In 2006, at the age of 57, I was diagnosed with Parkinson’s disease, a chronic, progressive, neurological
disease. That year I retired to enjoy the fruits of over 40 years of work. Like all people who receive life-changing news, I was devastated, but I was fortunate that I had a wise wife. Cecily reacted to the news
in an unexpected way. Her response was “Thank God it is not something that is going to kill you in 90 days. We can deal with this.”
Retirement offered many opportunities to do things you really never had done before. One of those was golf. I had played golf on a very sporadic basis during my life, but not in a way to have a golf swing.
Over the years my game has improved, but I knew that I would only be a mid-handicap player due to rigidity, a major symptom of Parkinson’s, and the hourly fluctuation of symptoms caused by the short efficacy of the medications. Despite the challenges, golf along with other exercise seemed to slow the progression of the disease.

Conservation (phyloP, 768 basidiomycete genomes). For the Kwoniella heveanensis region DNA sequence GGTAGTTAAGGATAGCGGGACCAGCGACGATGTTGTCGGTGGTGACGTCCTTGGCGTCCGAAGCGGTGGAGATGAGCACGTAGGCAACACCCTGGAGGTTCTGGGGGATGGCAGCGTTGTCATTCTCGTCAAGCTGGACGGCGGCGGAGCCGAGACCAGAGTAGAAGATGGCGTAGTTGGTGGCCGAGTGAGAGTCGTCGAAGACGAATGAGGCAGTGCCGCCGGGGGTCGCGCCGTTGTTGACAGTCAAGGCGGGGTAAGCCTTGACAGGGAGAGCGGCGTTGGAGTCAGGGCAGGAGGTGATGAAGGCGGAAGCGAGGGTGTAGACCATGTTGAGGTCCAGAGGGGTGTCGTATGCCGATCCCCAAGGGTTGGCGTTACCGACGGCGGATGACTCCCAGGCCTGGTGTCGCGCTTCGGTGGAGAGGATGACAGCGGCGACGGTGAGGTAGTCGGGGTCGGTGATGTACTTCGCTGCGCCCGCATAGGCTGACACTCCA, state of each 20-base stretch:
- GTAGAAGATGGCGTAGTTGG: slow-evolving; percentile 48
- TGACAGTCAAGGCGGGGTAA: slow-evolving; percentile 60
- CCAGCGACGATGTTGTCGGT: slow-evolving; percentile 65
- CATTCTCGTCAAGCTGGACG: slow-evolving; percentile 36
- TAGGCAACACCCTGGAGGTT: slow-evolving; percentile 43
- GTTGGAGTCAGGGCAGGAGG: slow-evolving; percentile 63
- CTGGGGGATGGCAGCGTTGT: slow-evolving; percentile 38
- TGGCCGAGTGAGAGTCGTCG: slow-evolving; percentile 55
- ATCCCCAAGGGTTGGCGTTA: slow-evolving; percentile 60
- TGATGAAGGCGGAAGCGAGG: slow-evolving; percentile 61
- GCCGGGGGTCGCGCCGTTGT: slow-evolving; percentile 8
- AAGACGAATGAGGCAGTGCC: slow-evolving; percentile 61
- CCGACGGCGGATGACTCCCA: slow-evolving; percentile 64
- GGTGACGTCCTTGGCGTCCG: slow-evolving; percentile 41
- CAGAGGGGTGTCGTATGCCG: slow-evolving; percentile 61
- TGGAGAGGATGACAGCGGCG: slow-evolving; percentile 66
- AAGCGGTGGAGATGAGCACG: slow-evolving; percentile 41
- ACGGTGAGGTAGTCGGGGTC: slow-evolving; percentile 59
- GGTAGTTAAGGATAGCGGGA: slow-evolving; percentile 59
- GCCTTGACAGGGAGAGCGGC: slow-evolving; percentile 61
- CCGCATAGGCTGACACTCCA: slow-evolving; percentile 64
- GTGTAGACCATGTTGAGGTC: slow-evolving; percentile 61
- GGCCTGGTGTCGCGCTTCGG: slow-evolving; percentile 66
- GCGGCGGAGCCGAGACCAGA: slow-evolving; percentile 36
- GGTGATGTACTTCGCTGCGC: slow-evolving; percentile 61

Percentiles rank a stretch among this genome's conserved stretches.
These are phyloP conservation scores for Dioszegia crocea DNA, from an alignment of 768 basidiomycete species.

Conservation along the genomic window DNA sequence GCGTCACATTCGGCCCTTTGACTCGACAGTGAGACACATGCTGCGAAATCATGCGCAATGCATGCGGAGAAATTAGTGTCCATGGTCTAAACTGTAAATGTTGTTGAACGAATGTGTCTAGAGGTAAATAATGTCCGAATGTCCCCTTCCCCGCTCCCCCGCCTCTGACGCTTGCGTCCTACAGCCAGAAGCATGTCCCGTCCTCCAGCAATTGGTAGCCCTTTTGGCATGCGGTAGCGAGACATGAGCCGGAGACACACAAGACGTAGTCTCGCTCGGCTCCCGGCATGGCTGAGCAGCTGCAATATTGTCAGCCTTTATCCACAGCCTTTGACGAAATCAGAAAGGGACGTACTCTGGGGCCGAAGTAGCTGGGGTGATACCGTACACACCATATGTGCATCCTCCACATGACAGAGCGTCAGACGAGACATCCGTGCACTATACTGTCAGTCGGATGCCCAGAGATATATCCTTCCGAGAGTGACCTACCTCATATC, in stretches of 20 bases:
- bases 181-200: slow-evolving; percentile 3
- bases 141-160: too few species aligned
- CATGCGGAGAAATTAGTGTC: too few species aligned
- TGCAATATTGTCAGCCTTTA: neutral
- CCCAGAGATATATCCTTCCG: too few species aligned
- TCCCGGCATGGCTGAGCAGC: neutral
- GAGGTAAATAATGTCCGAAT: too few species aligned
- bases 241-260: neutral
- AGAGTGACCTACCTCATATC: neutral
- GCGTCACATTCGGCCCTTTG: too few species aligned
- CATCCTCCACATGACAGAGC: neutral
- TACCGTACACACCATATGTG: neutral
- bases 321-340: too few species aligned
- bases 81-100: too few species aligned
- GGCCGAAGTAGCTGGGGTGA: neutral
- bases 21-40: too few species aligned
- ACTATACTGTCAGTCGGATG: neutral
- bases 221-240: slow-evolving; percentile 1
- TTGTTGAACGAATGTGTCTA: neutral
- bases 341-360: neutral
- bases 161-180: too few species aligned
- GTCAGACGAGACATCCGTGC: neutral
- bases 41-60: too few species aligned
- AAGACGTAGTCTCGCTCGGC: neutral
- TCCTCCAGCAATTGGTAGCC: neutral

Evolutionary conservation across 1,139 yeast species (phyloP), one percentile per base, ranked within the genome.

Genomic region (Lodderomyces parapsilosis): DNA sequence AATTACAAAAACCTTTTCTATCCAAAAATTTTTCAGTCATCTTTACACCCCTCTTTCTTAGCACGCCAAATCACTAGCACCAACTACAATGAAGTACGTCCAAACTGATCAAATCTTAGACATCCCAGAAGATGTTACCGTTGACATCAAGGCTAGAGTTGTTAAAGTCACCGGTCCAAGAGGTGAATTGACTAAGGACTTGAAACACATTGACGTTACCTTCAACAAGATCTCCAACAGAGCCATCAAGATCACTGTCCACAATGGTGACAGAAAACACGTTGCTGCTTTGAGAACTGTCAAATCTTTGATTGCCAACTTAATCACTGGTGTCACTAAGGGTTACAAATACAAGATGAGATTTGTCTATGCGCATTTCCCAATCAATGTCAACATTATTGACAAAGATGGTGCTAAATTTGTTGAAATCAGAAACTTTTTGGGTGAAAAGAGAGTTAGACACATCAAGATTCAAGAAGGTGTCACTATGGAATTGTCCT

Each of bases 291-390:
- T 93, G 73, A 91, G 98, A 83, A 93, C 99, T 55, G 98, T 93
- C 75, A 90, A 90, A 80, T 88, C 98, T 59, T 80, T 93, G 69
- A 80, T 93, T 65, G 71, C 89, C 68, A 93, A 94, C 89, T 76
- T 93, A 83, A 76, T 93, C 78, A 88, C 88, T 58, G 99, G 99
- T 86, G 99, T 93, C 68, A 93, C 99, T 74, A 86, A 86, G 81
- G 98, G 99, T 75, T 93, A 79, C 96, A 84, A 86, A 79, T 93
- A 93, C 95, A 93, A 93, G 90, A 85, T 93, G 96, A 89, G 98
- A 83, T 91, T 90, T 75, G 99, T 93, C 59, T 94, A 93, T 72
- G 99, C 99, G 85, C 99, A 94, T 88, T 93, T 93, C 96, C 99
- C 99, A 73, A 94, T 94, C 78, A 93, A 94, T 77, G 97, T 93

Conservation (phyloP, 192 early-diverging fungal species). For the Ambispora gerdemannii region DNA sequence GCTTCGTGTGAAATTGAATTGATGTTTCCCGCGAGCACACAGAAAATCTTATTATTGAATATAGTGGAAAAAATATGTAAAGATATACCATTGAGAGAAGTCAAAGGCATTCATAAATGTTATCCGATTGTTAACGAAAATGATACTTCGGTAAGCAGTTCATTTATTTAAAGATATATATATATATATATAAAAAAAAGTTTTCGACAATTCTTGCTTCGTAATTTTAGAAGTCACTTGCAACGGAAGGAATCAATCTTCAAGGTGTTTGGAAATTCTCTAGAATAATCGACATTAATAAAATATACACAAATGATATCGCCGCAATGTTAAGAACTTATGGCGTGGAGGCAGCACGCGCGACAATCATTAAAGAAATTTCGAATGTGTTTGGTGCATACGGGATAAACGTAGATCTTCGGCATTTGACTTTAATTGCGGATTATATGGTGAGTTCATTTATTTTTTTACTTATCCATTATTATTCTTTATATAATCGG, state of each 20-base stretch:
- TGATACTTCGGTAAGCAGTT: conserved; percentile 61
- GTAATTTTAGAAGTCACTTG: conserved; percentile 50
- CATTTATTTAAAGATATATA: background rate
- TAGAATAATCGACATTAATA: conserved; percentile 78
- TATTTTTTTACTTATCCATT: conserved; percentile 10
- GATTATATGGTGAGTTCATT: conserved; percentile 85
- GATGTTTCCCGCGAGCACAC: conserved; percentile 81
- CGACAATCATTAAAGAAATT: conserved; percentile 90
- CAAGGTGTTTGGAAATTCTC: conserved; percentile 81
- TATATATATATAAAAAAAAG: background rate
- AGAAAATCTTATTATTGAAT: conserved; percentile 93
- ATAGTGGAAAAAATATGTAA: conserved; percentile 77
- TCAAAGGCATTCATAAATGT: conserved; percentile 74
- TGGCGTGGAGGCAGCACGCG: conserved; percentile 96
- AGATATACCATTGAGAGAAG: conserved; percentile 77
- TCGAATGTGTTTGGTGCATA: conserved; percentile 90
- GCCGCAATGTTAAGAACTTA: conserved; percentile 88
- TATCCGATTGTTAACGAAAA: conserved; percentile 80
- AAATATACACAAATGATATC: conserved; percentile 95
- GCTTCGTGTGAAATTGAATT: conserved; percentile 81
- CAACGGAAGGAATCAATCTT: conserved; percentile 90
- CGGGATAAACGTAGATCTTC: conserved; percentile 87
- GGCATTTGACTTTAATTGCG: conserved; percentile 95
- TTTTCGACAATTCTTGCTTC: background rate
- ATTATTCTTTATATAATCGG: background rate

It is every golfer’s dream to make a hole in one. So on May 6, 2013, I was ecstatic to achieve that dream. Of course I celebrated and then went back to playing golf. I was different then before because now I knew I could make a hole in one on any par 3, because I had done it. Being an optimist didn’t hurt either.
On September 14, 2014, I was fortunate to make my second hole in one. Again it was a time for celebration. Both holes in one were made on my home two courses at Lake Ashton, but they were on separate courses.
Eight days later on September 22nd we reached the first par 3, my golfing partners were giving me a hard time about since I had gotten a hole in one the week before, why don’t you just do it again. Laughing I stepped up to the ball and hit it. To my surprise it was a good shot, and to our surprise it went in the hole.
Two holes in one in eight days.
The odds of that happening are astronomical, even for a player who doesn’t have Parkinson’s.
I reflected on the accomplishment and tried to put in context. I have spent the last eight years living with Parkinson’s and preaching to all that will listen to keep active, positive and fight the fight. You never know what you can accomplish when you try.
Maybe next Monday they will find a cure for Parkinson’s.